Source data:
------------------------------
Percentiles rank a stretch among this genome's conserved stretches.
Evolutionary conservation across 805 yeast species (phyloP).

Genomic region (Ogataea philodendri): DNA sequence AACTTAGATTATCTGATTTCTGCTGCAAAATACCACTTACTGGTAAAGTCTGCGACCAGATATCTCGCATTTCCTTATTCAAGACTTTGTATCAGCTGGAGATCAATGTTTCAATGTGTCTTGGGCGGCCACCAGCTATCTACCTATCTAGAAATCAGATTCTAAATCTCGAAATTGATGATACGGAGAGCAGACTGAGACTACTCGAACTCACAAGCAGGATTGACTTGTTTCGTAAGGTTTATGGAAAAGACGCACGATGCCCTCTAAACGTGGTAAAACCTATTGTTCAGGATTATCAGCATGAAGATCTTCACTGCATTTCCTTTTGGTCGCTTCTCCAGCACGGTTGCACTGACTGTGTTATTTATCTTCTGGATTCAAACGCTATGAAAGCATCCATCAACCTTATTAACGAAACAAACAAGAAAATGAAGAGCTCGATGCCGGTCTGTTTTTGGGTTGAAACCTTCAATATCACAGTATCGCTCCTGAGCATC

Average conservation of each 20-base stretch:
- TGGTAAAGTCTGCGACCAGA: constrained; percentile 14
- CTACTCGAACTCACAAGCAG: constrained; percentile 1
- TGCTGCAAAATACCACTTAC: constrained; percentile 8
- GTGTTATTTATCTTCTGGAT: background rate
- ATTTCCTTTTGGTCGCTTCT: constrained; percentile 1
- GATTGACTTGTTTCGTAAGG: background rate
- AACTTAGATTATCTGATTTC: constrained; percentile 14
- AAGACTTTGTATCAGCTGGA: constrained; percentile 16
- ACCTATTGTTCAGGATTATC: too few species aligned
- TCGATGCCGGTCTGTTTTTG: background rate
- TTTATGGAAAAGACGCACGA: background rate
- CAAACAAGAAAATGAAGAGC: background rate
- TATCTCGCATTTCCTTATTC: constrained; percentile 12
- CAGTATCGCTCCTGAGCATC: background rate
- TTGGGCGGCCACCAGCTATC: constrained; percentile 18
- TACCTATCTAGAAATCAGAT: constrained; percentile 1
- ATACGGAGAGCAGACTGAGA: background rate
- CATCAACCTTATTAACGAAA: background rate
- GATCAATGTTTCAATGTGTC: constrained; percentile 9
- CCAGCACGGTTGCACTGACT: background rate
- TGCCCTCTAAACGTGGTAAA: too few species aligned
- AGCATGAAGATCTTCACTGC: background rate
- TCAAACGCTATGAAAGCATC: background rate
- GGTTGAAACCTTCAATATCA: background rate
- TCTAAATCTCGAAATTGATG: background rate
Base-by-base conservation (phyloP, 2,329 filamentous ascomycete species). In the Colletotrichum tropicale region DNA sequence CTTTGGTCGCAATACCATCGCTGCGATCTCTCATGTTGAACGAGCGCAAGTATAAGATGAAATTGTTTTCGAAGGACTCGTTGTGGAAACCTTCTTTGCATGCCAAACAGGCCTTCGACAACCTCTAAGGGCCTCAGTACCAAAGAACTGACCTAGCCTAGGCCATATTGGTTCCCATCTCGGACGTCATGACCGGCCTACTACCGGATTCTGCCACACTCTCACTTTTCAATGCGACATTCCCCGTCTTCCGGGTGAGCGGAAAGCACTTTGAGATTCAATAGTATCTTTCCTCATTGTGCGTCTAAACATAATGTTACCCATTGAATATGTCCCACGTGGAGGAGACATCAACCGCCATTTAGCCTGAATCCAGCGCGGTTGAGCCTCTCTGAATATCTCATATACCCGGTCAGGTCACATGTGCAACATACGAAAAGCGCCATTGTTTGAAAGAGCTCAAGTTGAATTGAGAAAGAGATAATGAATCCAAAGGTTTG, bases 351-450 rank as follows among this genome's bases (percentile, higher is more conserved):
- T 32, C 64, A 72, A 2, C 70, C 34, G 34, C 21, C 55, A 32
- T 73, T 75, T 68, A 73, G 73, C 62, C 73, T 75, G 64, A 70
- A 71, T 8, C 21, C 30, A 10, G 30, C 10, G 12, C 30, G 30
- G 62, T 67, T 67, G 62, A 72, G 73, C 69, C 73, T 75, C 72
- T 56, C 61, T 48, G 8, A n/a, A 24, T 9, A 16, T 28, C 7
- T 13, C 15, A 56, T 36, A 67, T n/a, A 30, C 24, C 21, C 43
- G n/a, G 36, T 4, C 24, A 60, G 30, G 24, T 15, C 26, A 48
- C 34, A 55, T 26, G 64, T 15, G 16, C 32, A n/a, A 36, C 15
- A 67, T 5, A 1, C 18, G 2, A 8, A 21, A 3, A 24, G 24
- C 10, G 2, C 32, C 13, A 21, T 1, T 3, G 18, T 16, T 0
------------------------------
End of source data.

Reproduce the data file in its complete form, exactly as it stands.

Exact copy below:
Percentiles rank a stretch among this genome's conserved stretches.
Evolutionary conservation across 805 yeast species (phyloP).

Genomic region (Ogataea philodendri): DNA sequence AACTTAGATTATCTGATTTCTGCTGCAAAATACCACTTACTGGTAAAGTCTGCGACCAGATATCTCGCATTTCCTTATTCAAGACTTTGTATCAGCTGGAGATCAATGTTTCAATGTGTCTTGGGCGGCCACCAGCTATCTACCTATCTAGAAATCAGATTCTAAATCTCGAAATTGATGATACGGAGAGCAGACTGAGACTACTCGAACTCACAAGCAGGATTGACTTGTTTCGTAAGGTTTATGGAAAAGACGCACGATGCCCTCTAAACGTGGTAAAACCTATTGTTCAGGATTATCAGCATGAAGATCTTCACTGCATTTCCTTTTGGTCGCTTCTCCAGCACGGTTGCACTGACTGTGTTATTTATCTTCTGGATTCAAACGCTATGAAAGCATCCATCAACCTTATTAACGAAACAAACAAGAAAATGAAGAGCTCGATGCCGGTCTGTTTTTGGGTTGAAACCTTCAATATCACAGTATCGCTCCTGAGCATC

Average conservation of each 20-base stretch:
- TGGTAAAGTCTGCGACCAGA: constrained; percentile 14
- CTACTCGAACTCACAAGCAG: constrained; percentile 1
- TGCTGCAAAATACCACTTAC: constrained; percentile 8
- GTGTTATTTATCTTCTGGAT: background rate
- ATTTCCTTTTGGTCGCTTCT: constrained; percentile 1
- GATTGACTTGTTTCGTAAGG: background rate
- AACTTAGATTATCTGATTTC: constrained; percentile 14
- AAGACTTTGTATCAGCTGGA: constrained; percentile 16
- ACCTATTGTTCAGGATTATC: too few species aligned
- TCGATGCCGGTCTGTTTTTG: background rate
- TTTATGGAAAAGACGCACGA: background rate
- CAAACAAGAAAATGAAGAGC: background rate
- TATCTCGCATTTCCTTATTC: constrained; percentile 12
- CAGTATCGCTCCTGAGCATC: background rate
- TTGGGCGGCCACCAGCTATC: constrained; percentile 18
- TACCTATCTAGAAATCAGAT: constrained; percentile 1
- ATACGGAGAGCAGACTGAGA: background rate
- CATCAACCTTATTAACGAAA: background rate
- GATCAATGTTTCAATGTGTC: constrained; percentile 9
- CCAGCACGGTTGCACTGACT: background rate
- TGCCCTCTAAACGTGGTAAA: too few species aligned
- AGCATGAAGATCTTCACTGC: background rate
- TCAAACGCTATGAAAGCATC: background rate
- GGTTGAAACCTTCAATATCA: background rate
- TCTAAATCTCGAAATTGATG: background rate
Base-by-base conservation (phyloP, 2,329 filamentous ascomycete species). In the Colletotrichum tropicale region DNA sequence CTTTGGTCGCAATACCATCGCTGCGATCTCTCATGTTGAACGAGCGCAAGTATAAGATGAAATTGTTTTCGAAGGACTCGTTGTGGAAACCTTCTTTGCATGCCAAACAGGCCTTCGACAACCTCTAAGGGCCTCAGTACCAAAGAACTGACCTAGCCTAGGCCATATTGGTTCCCATCTCGGACGTCATGACCGGCCTACTACCGGATTCTGCCACACTCTCACTTTTCAATGCGACATTCCCCGTCTTCCGGGTGAGCGGAAAGCACTTTGAGATTCAATAGTATCTTTCCTCATTGTGCGTCTAAACATAATGTTACCCATTGAATATGTCCCACGTGGAGGAGACATCAACCGCCATTTAGCCTGAATCCAGCGCGGTTGAGCCTCTCTGAATATCTCATATACCCGGTCAGGTCACATGTGCAACATACGAAAAGCGCCATTGTTTGAAAGAGCTCAAGTTGAATTGAGAAAGAGATAATGAATCCAAAGGTTTG, bases 351-450 rank as follows among this genome's bases (percentile, higher is more conserved):
- T 32, C 64, A 72, A 2, C 70, C 34, G 34, C 21, C 55, A 32
- T 73, T 75, T 68, A 73, G 73, C 62, C 73, T 75, G 64, A 70
- A 71, T 8, C 21, C 30, A 10, G 30, C 10, G 12, C 30, G 30
- G 62, T 67, T 67, G 62, A 72, G 73, C 69, C 73, T 75, C 72
- T 56, C 61, T 48, G 8, A n/a, A 24, T 9, A 16, T 28, C 7
- T 13, C 15, A 56, T 36, A 67, T n/a, A 30, C 24, C 21, C 43
- G n/a, G 36, T 4, C 24, A 60, G 30, G 24, T 15, C 26, A 48
- C 34, A 55, T 26, G 64, T 15, G 16, C 32, A n/a, A 36, C 15
- A 67, T 5, A 1, C 18, G 2, A 8, A 21, A 3, A 24, G 24
- C 10, G 2, C 32, C 13, A 21, T 1, T 3, G 18, T 16, T 0